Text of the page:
Charles Pinckney was born on October 26, 1757, in Charleston, South Carolina, to Colonel Charles Pinckney and Frances Brewton Pinckney. His family decided not to send Charles abroad for his education, so he was mainly taught by tutors at home. One such tutor was Dr. David Oliphant, an Enlightenment scholar who would instill in Charles the Enlightenment ideals of the social contract between the people and the sovereign. Oliphant also encouraged Charles' life-long love of education and helped him in mastering five languages. Charles eventually (at the age of 30) received an honorary degree from the College of New Jersey (now known as Princeton). Charles was admitted to the South Carolina bar in 1779 after studying the law in Charleston under his father's direction.

Together with the education he received from Oliphant, and the tenor of the times, Charles was naturally very interested in the politics of the day. He was elected to the South Carolina legislature for the first time 1777. Against his father's wishes (the Colonel would, after the War, seek a Royal Pardon), Charles enlisted in the South Carolina militia during the American War for Independence. He became a lieutenant and served during the siege of Savannah. When Charleston fell to the British forces the following year, Charles was captured and was a prisoner of war until June 1781.

After his repatriation, Charles retired from active service in the militia and returned to the South Carolina legislature. In 1784 he was asked to be one of the representatives from South Carolina in the Continental Congress. He believed that the nation needed to be united, for the problems facing the fledging country were too large for individual states to deal with on their own. In 1786, he was among the Congressmen who wanted to grant the Federal authority the right to raise revenues and in 1787 he led the debate to appoint a general committee to amend the Articles of Confederation in order to strengthen the powers of the Federal government. This debate led to the calling of the Constitutional Convention. South Carolinians chose him to represent them at the Convention.

Charles arrived at the Convention in Philadelphia with many ideas and proposals for the revision of the Articles of Confederation. Thirty or more of the Constitution's provisions came directly from him, such as the subordination of the military to the civil authority; making the President Commander in Chief of the military but making Congress responsible for the decisions to declare war and maintain military forces. He attempted to have the Constitution guarantee such rights as trial-by-jury and freedom of the press. These would later become part of the first ten amendments to the Constitution known as the Bill of Rights.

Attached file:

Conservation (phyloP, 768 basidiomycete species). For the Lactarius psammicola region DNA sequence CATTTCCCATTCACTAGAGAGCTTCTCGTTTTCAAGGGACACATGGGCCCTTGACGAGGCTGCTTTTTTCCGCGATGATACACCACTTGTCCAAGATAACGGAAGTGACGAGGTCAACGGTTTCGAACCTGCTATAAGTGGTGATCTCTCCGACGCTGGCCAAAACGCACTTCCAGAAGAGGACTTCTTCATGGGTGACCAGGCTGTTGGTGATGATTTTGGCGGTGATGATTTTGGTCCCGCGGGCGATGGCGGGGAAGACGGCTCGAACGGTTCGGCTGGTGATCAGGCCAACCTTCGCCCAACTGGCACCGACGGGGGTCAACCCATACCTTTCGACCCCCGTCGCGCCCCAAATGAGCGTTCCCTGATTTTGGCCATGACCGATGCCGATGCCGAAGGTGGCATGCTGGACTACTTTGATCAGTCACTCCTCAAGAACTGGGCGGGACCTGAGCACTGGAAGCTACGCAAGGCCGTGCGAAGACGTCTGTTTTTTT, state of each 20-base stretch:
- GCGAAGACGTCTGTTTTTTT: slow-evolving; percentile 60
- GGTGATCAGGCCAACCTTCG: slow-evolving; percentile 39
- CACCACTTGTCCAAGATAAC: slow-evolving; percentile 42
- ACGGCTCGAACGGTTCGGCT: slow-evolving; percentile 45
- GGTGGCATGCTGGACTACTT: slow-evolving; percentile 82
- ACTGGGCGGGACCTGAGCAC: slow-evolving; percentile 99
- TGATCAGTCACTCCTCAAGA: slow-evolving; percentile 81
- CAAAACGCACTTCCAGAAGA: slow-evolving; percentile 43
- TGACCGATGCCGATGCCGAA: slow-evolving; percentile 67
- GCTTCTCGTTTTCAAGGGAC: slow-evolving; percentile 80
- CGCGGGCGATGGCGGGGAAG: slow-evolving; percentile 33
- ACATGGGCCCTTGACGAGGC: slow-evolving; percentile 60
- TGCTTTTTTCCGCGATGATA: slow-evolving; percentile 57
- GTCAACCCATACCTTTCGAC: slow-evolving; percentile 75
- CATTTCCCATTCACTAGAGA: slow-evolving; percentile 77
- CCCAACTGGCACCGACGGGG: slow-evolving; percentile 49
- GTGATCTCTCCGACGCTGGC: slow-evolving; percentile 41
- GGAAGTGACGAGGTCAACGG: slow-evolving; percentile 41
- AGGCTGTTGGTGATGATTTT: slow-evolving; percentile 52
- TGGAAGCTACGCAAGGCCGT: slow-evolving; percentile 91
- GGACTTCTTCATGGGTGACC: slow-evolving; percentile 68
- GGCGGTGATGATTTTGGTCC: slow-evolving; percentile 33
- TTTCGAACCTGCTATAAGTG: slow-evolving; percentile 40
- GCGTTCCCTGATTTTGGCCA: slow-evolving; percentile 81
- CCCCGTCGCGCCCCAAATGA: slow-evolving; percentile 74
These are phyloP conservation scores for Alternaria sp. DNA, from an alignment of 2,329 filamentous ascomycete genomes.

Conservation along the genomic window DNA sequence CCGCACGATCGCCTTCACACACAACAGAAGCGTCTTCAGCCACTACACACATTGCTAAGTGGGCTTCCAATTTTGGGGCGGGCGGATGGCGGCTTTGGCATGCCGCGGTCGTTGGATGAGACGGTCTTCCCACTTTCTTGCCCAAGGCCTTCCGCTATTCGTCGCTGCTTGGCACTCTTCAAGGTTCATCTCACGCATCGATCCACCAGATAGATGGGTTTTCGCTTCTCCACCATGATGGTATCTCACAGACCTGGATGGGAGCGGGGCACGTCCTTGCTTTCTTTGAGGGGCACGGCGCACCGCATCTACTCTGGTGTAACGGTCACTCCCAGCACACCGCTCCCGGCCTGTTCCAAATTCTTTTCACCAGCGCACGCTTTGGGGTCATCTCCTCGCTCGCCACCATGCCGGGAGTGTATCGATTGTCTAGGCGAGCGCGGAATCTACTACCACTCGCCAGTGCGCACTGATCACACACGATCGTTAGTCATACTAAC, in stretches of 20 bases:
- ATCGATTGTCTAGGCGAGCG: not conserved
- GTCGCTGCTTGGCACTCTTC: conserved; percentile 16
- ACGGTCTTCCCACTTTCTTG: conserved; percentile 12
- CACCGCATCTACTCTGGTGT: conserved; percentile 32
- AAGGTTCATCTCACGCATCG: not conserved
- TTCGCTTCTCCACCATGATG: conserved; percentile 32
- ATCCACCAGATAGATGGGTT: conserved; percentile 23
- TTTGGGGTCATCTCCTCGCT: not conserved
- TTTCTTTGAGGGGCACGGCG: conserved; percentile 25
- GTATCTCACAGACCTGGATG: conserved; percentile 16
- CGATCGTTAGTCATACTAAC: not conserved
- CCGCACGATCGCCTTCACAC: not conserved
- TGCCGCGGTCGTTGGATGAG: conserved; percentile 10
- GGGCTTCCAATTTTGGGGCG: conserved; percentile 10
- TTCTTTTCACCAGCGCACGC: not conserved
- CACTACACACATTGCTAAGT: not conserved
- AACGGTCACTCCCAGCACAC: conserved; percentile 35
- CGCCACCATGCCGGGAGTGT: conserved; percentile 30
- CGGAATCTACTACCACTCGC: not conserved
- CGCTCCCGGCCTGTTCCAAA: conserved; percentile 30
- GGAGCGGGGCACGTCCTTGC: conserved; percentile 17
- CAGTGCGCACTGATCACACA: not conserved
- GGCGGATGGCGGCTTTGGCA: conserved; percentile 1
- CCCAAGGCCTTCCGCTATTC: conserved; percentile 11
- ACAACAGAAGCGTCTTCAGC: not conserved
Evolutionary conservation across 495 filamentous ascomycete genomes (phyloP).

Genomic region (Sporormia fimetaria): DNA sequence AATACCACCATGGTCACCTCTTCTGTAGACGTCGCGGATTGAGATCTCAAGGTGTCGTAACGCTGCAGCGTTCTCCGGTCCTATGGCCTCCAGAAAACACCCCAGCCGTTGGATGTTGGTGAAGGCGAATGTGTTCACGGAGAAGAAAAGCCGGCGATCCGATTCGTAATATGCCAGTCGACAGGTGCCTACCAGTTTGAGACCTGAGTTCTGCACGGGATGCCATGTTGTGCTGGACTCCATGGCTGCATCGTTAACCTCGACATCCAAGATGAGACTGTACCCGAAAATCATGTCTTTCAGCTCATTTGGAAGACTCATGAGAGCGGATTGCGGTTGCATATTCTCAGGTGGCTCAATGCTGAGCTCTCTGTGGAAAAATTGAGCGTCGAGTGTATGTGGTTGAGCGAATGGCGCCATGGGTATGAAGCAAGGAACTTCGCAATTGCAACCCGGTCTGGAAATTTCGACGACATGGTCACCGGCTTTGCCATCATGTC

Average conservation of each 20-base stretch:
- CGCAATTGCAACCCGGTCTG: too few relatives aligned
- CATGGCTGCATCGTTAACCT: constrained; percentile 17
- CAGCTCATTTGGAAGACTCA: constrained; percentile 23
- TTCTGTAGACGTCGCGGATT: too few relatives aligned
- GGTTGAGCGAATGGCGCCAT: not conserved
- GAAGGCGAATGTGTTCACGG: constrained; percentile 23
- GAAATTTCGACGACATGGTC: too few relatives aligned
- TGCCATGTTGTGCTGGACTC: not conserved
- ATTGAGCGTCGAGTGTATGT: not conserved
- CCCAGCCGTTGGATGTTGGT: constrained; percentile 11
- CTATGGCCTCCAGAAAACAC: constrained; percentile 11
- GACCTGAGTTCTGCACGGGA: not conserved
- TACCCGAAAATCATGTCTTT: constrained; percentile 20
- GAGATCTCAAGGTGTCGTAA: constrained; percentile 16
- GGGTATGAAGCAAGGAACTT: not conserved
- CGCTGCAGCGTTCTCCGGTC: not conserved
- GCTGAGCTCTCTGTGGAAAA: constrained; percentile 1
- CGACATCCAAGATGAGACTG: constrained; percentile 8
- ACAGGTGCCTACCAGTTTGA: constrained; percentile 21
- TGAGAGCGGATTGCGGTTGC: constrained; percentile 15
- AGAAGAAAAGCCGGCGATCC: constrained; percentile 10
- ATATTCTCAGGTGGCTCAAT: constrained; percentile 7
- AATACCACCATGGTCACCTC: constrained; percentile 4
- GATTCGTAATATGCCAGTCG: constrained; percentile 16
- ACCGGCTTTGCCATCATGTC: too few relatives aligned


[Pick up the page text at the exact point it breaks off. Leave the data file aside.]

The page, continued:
In 1788 Charles returned to South Carolina to lead the Nationalists in the ratification of the Constitution; he chaired a state assembly to draft a new Constitution for the state of South Carolina; he was elected Governor of the state.

During the Constitutional Convention Charles met and worked with many of the men would later become known as the Federalists and at that time shared many of their political ideals. However, as time went on, his personal political ideals became more compatible with Jefferson and Madison and the Democratic-Republicans. Charles worked as Jefferson's campaign manager in South Carolina during the election of 1800 and helped get Jefferson elected, even though one of his Federalist cousins was seeking the office. As a reward for his help in getting Jefferson elected to the Presidency, Charles was made ambassador to Spain in 1801. While ambassador, he successfully negotiated the Louisiana Purchase for the United States but was unable to gain the territory that would later become the state of Florida. Charles ended his embassage in 1804 and returned to the United States.

Upon returning home, Charles returned to the South Carolina state legislature and, in 1806, was elected to the office of Governor for the fourth time. He tried to retire from politics entirely in 1814. Over the years of public service he had lost a great deal of his personal fortune and he needed to spend more time on his personal finances and with his family. However, his political allies asked him to represent South Carolina one more time. He was elected to the United States House of Representatives in 1818. In 1821, his health failing, Charles retired from public life for good. He died October 29, 1824, in his hometown of Charleston, South Carolina. His family farm, Snee Farm, exists today as the Charles Pinckney National Historic Site.


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